Computer Science, Education

Should You Buy an iPad Pro?


My MacBook Air laptop (left) with my iPad Pro (right) connected as a second monitor using the Duet app.

It’s been about ten days since receiving my iPad Pro from my wife as a Christmas present and I’ve definitely formed some opinions on it.  The biggest question I received from someone was: why get one?  If you have the same question, I hope to answer it for you.

Between work and home, we have just about every Apple device from iPhone 6 Plus to MacBook to iMac to iPad mini, iPad Air 2, and now the iPad Pro.  I  recently learned from watching Phil Schiller, Marketing leader for Apple, discuss on 60 Minutes recently that the different products are designed to make them compete for your attention and ownership. In other words, not one product will meet all your needs and wishes.  That’s why many of us, rightly or wrongly, have more than one Apple product.  In deciding whether to get an iPad Pro you have to consider:

  • What do you plan on using it for?
  • What kind of connectivity you want?
  • How portable does it have to be?

You should ask yourself if you need to produce software code for Apple products, or apps, that require using their proprietary software development environment called Xcode.  If so, then you can not exist with just the iPad Pro.  You need at least a MacBook, MacBook Air, or MacBook Pro to code apps for the iOS or Mac OS products like the iPhone or the iMac and put them on the App Store. If you want even more processing power than you need a MacBook Pro or ultimately the Mac Pro.  But for my personal use and for iOS app development, I’ve been doing fine with my MacBook Air with 8GB of RAM.

As a side note, you can write computer applications in another language, like JavaScript, and run them on an iPad or iPhone using a web browser.  So, you can do some kind app development using just an iPad Pro.  Since Apple’s new development programming language, Swift,  is open source, you could also use a web browser to write Swift server side programs using IBM’s Swift Sandbox beta environment.  You just can’t use the Cocoa Touch frameworks to create the user interface components for an iPhone and put the resulting App on the App Store.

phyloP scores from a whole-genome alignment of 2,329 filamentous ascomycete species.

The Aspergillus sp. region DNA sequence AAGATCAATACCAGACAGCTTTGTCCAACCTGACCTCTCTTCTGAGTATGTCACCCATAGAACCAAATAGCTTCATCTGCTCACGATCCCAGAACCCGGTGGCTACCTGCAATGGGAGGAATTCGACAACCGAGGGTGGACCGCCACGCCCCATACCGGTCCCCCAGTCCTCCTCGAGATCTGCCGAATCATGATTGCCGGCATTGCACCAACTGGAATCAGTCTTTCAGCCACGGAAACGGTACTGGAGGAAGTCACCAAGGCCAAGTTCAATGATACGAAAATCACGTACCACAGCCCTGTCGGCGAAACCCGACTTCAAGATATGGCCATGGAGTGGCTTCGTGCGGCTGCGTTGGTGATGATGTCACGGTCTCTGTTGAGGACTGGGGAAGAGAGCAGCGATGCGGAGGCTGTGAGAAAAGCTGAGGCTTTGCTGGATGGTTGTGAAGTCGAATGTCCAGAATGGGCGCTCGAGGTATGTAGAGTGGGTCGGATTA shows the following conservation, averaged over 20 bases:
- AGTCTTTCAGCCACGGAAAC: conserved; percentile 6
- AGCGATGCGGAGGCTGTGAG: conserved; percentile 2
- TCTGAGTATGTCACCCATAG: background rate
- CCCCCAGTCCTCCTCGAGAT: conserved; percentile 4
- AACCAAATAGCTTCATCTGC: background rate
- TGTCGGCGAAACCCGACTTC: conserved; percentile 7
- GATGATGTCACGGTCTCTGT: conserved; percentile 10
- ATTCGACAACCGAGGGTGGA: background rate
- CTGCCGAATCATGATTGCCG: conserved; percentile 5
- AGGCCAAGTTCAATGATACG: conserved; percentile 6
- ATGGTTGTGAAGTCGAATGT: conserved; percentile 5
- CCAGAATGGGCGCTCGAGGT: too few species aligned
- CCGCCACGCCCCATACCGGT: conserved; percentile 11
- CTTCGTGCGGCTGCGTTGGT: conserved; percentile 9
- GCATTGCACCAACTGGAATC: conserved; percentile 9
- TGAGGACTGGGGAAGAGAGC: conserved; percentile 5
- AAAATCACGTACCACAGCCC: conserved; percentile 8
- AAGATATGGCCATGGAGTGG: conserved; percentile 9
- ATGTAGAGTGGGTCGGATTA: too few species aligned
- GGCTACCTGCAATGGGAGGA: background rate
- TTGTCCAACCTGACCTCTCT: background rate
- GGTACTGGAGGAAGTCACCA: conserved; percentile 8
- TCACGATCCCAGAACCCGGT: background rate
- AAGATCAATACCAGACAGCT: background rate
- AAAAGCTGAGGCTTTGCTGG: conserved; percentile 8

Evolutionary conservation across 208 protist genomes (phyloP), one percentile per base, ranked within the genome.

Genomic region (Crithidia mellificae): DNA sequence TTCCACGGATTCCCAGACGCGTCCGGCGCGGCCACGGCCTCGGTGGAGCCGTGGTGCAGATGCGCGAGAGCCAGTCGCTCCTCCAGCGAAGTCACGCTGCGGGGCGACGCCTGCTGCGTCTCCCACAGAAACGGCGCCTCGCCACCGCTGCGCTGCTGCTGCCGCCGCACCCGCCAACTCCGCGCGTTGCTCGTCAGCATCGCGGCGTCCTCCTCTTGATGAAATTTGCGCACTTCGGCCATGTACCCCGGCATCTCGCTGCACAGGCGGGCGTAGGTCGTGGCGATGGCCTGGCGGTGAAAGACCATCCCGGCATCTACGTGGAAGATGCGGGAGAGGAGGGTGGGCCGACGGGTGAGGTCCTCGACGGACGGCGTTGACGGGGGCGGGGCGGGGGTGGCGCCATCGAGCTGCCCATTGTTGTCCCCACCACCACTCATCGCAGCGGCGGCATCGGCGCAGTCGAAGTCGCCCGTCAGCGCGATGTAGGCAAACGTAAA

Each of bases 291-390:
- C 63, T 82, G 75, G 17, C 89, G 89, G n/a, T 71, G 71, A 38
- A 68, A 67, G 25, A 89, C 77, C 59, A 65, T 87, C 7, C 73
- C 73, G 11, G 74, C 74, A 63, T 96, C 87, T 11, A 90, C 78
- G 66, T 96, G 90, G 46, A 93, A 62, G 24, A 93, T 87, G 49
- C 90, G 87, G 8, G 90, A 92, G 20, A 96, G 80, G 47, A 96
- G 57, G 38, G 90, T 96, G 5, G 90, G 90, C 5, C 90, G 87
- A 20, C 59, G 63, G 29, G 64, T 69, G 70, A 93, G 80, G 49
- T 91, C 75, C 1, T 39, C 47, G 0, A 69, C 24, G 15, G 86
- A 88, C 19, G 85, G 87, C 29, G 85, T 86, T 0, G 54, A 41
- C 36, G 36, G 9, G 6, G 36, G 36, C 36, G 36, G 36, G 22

So far, I like the iPad Pro because its screen is about as big as my 13″ MacBook Air, it’s always connected to the Internet through a cellular data plan, and it works with the Apple Pencil.   An unexpected bonus is that it also works as a great companion monitor  for my MacBook Air laptop using the Duet App (see picture above).  Using Duet, my iPad Pro doubles as a second monitor for my laptop, which makes doing software development on my laptop, while having other applications open, makes things even nicer.

With the bigger screen comes a slightly heavier weight for the iPad Pro than the iPad Air 2. But when you add the Apple Cover and Case the iPad Pro feels heavy in comparison and makes it difficult to hold it while reading for long periods when lying down on a bed or couch.  It fits fine on the lap and I know will work well in meetings when I can be reviewing notes or presentations without it being a distraction to others.  Although my main job isn’t a graphic designer, I’ve been enjoying the “Lego like” graphic design app, Assembly, and the other design tools made by the same company.  I’m also looking forward to improving my creative drawing skills when my Apple Pencil finally arrives.  My Apple Smart Keyboard is still on the way so I’ll be able to write more about that at another time.

If I needed an Apple device for developing for iOS and it was my only device besides an iPhone, I would go for the MacBook laptop with as much as RAM as possible because of its slimness, size, weight, and portability.  But if I needed and wanted a very portable business machine that does Word, Excel, and PowerPoint that always needs to be connected to the Web, then it would be hard to beat the iPad Pro.




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